Home » Who's Who » KATHERINE STUART, LADY d’AUBIGNY

KATHERINE STUART, LADY d’AUBIGNY

KATE d’AUBIGNY, later Viscountess Newburgh  1620(?) to 1650

1638 by Van Dyck

Lord_George_Stuart_Seigneur_D'Aubigny

 

Daughter of the Earl of Suffolk, little is known of Kate’s early years or education. In May 1638 she secretly married Lord George Stuart, ninth Seigneur d’Aubigny and second son of the Duke of Lennox.  Clearly, it was a love-match; less clear is why neither Kate’s parents nor the King, who was guardian to the Stuart brothers, would consent to the match.  But the young pair did it anyway and had it commemorated in two sumptuous portraits by Van Dyck.  The one of George (now in the National Portrait Gallery) bears the motto, ‘Love is stronger than I am’.

The couple had two children.  Tragically, however, George was killed at the battle of Edgehill in October 1642 leaving his young widow not just heart-broken but in financial difficulties. Since George hadn’t made a will, Kate couldn’t gain access  to his money.

In May 1643, she got Parliament’s permission to come to London to deal with her husband’s affairs.  Kate used this opportunity to deliver the King’s Commission of Array (aimed at raising forces among royalist sympathizers in the city) to fellow-conspirator Edmund Waller.  It’s said she frequently carried secret messages hidden in her curls! Unfortunately, the Waller Plot was betrayed and some of the obscurer figures involved in it were hanged by Parliament. Kate claimed the protection of the French ambassador, by virtue of her husband’s French title, but was none the less imprisoned in the Tower for some months.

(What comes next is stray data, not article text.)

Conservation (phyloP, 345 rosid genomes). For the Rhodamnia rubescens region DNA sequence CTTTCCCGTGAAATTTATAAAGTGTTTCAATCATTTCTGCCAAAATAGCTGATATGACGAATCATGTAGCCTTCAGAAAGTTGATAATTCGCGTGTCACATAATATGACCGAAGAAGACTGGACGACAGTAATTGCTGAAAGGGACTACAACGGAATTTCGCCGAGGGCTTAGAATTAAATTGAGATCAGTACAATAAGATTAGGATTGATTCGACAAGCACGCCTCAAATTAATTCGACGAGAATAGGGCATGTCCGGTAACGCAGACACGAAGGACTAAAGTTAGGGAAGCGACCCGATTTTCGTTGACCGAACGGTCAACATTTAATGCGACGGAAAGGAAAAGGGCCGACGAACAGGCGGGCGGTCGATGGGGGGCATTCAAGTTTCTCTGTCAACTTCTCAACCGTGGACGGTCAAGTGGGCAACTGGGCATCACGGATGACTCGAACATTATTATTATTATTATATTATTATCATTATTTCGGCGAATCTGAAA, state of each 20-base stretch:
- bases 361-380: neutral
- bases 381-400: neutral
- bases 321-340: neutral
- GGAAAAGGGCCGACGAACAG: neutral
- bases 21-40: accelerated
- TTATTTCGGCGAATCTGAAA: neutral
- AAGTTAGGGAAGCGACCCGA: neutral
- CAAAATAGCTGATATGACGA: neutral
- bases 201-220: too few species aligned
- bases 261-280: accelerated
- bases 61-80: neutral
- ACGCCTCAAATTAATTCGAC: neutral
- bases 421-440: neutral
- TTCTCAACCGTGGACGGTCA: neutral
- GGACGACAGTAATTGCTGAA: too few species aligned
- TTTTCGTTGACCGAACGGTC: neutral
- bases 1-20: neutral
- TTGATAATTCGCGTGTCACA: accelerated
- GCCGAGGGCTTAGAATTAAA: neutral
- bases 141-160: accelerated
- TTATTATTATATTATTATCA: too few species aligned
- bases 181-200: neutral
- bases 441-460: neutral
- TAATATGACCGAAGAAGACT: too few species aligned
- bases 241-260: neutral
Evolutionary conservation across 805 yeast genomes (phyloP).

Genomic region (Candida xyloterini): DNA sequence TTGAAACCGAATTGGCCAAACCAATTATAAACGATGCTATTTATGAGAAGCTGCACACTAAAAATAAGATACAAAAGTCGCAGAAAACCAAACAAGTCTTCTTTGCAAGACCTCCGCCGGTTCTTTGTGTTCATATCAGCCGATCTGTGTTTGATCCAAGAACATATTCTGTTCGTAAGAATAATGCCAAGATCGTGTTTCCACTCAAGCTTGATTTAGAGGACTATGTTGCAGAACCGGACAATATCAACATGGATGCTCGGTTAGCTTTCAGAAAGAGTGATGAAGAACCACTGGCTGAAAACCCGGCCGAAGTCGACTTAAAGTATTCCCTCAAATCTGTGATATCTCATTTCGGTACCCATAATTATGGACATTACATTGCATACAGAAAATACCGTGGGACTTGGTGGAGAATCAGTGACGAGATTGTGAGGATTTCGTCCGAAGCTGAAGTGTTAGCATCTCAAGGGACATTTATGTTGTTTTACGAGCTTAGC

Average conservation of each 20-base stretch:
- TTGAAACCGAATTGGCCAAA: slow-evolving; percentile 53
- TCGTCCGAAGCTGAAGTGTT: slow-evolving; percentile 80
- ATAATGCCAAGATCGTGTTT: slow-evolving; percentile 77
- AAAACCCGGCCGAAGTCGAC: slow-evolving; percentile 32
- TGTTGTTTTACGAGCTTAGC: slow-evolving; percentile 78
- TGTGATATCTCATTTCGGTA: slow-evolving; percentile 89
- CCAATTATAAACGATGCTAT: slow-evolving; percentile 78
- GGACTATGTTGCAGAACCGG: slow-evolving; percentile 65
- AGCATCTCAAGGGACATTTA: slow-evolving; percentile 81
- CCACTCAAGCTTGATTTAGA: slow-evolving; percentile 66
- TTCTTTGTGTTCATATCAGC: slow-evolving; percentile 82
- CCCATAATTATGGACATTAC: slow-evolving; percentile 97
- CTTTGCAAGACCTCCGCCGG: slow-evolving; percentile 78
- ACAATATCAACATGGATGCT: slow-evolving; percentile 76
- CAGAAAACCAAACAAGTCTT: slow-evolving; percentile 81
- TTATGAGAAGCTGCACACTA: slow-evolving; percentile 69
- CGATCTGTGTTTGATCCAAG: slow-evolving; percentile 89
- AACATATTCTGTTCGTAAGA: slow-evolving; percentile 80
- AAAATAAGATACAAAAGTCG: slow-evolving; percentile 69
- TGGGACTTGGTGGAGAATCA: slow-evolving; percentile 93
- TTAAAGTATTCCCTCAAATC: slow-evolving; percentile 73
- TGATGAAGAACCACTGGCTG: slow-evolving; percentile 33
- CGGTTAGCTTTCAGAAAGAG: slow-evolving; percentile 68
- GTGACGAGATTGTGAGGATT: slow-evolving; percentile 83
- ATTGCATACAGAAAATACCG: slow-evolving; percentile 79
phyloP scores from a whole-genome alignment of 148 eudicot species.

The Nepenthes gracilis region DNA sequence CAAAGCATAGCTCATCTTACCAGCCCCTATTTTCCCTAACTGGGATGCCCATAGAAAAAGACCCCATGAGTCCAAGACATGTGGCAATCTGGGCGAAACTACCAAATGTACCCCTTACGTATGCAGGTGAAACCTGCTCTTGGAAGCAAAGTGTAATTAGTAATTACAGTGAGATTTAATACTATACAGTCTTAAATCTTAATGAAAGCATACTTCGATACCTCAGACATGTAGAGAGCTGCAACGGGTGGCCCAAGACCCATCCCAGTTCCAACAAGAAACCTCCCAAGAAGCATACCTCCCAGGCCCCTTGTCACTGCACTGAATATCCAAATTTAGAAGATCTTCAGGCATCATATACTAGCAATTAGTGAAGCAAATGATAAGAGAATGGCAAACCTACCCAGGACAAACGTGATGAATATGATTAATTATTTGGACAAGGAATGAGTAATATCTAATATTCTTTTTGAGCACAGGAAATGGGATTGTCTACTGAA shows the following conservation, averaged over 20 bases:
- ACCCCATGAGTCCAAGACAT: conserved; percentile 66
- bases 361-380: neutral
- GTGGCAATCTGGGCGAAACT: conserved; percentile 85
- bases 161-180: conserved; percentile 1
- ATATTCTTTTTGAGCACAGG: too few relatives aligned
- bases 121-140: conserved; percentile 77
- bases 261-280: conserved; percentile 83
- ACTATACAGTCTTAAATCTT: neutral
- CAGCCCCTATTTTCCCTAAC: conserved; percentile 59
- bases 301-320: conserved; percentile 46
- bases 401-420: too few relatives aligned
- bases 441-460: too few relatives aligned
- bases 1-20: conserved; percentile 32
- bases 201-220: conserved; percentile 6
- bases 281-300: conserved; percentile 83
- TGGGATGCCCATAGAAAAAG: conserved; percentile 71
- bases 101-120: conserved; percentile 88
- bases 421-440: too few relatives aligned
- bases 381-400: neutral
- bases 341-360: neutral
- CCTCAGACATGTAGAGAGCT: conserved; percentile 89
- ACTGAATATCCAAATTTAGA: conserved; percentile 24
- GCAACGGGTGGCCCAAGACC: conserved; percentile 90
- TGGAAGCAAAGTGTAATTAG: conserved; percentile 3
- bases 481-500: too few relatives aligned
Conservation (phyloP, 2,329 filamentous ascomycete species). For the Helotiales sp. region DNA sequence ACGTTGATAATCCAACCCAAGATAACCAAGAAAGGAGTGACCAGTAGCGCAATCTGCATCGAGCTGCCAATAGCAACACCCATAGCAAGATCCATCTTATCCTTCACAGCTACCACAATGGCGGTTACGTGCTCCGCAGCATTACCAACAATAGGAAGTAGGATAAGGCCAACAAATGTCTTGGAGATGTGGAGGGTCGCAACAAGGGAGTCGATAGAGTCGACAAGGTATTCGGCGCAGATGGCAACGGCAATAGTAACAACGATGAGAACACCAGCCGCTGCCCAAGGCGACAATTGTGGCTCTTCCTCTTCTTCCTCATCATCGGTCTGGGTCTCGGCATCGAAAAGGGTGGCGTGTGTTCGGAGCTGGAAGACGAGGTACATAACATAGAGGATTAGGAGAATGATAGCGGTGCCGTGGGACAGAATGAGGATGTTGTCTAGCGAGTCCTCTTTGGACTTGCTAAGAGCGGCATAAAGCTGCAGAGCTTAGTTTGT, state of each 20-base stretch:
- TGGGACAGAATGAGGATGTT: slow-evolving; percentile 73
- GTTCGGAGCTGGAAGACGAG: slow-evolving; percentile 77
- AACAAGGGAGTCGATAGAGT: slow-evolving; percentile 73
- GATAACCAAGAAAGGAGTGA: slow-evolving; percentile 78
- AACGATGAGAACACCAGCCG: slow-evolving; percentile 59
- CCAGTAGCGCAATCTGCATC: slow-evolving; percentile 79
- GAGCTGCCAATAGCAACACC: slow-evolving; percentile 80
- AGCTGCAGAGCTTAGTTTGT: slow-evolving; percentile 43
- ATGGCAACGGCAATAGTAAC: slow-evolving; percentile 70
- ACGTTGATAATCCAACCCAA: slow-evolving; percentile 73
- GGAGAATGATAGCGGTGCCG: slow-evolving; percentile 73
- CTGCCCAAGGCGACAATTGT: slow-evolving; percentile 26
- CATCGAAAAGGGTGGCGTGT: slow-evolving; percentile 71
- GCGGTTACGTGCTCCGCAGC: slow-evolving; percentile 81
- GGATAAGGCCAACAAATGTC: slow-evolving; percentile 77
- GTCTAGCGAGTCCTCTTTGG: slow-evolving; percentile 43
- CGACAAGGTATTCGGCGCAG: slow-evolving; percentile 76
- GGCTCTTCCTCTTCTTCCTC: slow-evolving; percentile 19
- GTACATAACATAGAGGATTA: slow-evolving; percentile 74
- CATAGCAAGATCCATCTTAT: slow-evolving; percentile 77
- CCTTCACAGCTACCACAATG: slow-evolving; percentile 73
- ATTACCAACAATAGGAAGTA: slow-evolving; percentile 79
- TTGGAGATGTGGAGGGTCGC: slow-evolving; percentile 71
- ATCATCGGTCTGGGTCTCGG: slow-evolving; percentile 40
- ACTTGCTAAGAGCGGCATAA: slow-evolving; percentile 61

By late 1648 Katherine had married her second husband, a Scottish gentleman of the bedchamber to the King – James Livingston, Viscount Newburgh.  They did not have children.

In December 1648, only weeks before his trial and execution, Charles I spent a night at the Newburghs’ house in Surrey, on his way from the Isle of Wight to Windsor, and the couple seem to have made some attempt to secure his escape. Their plans were foiled by the precautions of Major-General Thomas Harrison, but they were able to pass messages from Charles to his exiled queen.

Following the regicide the Newburghs joined other royalist exiles at The Hague. Kate died there in 1650 and was survived by her husband, who was created Earl of Newburgh in 1660 on the Restoration.

 

Advertisements

Leave a Reply

Fill in your details below or click an icon to log in:

WordPress.com Logo

You are commenting using your WordPress.com account. Log Out / Change )

Twitter picture

You are commenting using your Twitter account. Log Out / Change )

Facebook photo

You are commenting using your Facebook account. Log Out / Change )

Google+ photo

You are commenting using your Google+ account. Log Out / Change )

Connecting to %s